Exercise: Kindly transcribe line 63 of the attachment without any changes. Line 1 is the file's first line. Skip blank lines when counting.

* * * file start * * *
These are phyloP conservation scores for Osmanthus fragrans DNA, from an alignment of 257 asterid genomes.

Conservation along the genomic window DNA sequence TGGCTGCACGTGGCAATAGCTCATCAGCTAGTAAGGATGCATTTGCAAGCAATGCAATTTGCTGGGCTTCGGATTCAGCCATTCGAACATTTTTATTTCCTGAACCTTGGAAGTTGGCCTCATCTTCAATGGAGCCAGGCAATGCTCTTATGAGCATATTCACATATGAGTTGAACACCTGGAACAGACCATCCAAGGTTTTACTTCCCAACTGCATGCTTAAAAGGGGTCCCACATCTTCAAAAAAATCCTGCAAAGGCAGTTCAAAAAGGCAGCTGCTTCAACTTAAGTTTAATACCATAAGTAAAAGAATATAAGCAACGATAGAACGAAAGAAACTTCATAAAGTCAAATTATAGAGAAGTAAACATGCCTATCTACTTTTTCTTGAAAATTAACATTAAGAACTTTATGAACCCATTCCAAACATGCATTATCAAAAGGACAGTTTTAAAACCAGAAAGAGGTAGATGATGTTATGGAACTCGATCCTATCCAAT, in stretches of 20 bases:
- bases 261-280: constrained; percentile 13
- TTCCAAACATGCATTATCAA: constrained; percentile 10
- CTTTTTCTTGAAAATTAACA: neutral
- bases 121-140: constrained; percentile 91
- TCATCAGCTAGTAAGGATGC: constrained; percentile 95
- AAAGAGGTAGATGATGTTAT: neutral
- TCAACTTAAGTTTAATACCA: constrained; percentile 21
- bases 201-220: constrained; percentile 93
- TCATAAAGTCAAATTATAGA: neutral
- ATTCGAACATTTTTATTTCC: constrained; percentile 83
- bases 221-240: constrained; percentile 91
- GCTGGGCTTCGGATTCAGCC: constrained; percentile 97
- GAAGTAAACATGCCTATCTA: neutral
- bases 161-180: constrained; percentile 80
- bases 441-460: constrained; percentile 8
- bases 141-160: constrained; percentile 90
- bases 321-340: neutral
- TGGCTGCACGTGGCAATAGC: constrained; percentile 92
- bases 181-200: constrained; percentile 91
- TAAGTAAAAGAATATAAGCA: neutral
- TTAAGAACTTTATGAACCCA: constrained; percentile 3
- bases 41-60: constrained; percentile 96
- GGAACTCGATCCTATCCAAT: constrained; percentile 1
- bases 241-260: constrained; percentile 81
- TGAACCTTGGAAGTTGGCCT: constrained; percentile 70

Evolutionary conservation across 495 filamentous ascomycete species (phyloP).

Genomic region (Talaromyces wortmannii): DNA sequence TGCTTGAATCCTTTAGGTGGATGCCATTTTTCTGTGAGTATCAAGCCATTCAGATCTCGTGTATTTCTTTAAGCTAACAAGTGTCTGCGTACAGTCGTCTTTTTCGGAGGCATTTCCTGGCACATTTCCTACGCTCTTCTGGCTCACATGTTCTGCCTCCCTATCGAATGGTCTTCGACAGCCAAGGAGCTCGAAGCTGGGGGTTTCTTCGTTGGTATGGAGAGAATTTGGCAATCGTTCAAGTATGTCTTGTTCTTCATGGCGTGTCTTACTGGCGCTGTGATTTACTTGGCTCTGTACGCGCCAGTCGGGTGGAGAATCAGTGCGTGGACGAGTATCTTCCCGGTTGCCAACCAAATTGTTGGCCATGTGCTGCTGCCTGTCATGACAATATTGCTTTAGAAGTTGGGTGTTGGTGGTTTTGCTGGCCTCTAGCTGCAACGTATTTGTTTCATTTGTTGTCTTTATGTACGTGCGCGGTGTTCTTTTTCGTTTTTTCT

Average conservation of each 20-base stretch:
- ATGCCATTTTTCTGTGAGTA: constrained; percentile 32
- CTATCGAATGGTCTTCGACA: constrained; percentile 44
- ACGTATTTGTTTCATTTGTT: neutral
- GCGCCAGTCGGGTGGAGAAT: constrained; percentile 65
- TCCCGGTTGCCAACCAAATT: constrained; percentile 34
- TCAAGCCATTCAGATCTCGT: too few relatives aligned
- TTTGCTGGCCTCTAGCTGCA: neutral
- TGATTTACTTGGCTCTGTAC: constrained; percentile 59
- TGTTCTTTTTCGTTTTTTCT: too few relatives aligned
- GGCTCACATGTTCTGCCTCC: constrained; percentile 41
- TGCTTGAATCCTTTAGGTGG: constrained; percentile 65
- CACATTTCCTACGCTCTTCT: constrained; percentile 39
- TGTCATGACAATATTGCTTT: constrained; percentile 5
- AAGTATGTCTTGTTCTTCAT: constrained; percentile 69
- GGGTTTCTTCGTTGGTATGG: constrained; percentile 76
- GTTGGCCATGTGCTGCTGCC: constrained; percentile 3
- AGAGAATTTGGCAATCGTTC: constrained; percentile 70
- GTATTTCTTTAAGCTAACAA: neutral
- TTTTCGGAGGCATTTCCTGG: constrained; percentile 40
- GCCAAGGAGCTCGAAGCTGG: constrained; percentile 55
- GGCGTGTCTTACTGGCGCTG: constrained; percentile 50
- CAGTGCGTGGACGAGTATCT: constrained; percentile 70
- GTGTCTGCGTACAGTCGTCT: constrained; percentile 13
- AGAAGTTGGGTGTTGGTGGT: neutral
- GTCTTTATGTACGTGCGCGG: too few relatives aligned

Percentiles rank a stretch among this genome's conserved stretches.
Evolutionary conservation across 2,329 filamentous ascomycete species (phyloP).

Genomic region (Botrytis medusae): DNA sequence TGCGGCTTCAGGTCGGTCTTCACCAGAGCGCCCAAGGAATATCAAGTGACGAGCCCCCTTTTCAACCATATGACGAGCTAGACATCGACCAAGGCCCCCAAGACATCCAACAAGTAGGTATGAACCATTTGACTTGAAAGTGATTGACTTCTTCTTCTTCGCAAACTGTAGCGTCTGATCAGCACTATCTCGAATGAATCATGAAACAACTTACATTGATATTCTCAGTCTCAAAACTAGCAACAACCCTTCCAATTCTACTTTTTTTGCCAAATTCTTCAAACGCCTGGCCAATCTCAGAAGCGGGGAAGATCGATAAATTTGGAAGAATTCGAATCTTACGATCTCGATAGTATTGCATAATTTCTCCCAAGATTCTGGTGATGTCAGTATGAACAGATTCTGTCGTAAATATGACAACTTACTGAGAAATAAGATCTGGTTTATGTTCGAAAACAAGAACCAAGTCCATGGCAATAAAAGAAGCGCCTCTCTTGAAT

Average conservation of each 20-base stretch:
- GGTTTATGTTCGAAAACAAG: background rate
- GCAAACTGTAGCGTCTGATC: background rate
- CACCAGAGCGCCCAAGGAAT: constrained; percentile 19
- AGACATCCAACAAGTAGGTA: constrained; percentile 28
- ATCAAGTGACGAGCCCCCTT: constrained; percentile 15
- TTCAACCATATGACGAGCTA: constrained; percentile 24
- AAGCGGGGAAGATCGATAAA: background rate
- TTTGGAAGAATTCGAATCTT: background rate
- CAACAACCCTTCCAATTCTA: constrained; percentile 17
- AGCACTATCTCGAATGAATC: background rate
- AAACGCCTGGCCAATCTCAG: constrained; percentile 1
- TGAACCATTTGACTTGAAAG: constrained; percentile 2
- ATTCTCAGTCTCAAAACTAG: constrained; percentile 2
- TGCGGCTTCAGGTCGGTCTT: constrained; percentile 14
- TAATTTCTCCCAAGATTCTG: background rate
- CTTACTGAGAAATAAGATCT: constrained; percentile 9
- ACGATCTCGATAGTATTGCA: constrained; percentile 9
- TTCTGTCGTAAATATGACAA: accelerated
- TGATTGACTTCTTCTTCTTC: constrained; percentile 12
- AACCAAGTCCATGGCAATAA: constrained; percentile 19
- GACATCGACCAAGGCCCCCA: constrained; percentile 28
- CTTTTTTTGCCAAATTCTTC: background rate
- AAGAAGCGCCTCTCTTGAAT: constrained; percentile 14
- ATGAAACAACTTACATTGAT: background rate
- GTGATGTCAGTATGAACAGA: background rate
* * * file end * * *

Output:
- AGACATCCAACAAGTAGGTA: constrained; percentile 28